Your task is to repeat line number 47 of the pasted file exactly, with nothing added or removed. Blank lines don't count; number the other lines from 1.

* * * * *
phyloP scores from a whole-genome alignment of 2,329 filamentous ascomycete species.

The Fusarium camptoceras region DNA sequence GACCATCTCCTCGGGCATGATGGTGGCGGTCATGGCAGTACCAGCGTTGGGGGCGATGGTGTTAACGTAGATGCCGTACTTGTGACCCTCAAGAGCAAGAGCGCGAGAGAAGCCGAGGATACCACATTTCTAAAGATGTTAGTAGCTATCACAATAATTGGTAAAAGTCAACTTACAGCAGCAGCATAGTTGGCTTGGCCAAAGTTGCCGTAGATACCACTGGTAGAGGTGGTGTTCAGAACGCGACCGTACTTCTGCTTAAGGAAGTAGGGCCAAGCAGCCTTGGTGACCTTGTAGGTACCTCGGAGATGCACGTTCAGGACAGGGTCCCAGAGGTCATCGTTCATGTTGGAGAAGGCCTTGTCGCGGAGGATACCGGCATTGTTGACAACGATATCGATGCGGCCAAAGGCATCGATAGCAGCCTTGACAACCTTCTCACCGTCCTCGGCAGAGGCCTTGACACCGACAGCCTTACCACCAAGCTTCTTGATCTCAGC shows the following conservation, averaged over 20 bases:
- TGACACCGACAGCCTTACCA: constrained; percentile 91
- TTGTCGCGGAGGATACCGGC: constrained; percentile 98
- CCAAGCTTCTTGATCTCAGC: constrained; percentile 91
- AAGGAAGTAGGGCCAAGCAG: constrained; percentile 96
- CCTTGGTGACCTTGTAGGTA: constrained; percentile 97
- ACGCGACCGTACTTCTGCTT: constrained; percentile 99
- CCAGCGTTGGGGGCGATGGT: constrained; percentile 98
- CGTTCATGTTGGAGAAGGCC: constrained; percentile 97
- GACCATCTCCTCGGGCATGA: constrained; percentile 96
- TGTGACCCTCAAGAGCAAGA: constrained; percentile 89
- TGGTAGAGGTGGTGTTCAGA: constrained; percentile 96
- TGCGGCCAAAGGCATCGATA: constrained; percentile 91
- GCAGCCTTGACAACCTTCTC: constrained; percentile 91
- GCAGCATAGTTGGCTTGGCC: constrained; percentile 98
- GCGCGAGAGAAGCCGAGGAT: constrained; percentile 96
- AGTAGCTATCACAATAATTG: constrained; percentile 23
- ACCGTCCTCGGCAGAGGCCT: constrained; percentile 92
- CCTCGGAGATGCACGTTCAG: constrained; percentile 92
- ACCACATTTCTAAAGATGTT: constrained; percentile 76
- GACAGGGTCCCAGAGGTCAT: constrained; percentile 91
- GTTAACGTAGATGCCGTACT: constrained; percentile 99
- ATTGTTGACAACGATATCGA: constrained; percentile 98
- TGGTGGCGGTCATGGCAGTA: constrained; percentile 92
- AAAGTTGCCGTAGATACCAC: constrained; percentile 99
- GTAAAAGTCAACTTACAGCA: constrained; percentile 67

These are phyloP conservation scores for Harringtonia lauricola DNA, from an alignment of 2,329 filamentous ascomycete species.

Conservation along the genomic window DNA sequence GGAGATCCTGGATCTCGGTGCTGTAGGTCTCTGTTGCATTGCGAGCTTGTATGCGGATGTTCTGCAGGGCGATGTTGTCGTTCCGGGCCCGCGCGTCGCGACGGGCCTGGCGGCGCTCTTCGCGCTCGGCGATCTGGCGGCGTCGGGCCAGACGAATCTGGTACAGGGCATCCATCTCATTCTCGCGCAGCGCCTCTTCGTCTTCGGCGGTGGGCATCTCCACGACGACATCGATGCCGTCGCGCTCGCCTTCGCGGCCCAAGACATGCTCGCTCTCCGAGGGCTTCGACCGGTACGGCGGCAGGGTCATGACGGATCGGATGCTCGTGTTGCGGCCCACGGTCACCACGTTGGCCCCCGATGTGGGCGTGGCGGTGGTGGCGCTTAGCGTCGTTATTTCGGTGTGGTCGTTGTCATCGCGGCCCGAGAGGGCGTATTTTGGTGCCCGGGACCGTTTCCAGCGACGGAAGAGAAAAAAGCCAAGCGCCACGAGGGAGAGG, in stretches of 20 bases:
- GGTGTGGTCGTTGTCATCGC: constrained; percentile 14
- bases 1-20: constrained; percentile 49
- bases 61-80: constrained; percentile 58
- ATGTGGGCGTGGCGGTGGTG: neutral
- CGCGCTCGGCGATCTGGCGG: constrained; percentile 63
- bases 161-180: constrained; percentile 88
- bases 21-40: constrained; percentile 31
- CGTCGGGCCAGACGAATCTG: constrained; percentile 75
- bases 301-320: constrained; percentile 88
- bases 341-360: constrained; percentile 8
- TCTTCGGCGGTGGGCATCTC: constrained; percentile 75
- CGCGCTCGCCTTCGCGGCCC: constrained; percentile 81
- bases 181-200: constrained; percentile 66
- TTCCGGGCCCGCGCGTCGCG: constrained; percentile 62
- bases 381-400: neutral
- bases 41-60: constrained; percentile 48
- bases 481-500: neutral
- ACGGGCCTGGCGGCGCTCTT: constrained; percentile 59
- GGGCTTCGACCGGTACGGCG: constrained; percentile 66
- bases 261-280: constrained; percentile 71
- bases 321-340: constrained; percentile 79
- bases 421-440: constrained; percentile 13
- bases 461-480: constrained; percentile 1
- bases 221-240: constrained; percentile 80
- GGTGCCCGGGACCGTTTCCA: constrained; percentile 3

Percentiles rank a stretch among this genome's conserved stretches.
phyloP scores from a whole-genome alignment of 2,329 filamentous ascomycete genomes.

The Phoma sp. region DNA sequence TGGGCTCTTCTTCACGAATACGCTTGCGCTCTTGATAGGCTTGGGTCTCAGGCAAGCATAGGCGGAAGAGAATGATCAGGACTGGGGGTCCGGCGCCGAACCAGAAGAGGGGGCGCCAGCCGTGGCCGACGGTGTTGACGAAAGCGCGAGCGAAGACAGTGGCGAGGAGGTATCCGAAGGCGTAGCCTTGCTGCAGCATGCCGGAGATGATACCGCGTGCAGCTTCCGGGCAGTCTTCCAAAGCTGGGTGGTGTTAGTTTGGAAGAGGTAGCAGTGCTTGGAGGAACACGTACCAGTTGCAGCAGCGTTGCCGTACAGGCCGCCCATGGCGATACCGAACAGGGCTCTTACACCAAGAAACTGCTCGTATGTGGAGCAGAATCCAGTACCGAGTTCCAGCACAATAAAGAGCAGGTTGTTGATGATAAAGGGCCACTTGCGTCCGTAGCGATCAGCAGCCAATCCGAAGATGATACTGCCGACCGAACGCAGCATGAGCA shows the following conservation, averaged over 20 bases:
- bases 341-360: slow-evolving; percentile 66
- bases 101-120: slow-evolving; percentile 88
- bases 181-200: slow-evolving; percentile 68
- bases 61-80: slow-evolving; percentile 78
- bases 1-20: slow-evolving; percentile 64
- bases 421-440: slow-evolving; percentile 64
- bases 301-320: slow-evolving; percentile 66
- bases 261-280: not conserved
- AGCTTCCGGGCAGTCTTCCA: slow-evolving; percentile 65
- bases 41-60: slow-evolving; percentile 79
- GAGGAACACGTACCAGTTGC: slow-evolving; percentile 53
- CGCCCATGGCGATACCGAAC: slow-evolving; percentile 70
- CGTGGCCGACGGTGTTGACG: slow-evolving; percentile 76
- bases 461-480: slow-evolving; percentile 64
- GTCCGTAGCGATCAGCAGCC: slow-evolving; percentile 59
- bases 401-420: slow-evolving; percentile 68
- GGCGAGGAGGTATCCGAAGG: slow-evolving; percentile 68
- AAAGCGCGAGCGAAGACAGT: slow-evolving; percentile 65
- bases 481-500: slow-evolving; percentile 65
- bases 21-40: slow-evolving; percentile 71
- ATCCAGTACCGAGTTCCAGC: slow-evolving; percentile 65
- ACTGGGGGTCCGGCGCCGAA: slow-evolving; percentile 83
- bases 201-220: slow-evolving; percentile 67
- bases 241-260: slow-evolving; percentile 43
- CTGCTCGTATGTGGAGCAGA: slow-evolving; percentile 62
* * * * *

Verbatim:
- ACGGGCCTGGCGGCGCTCTT: constrained; percentile 59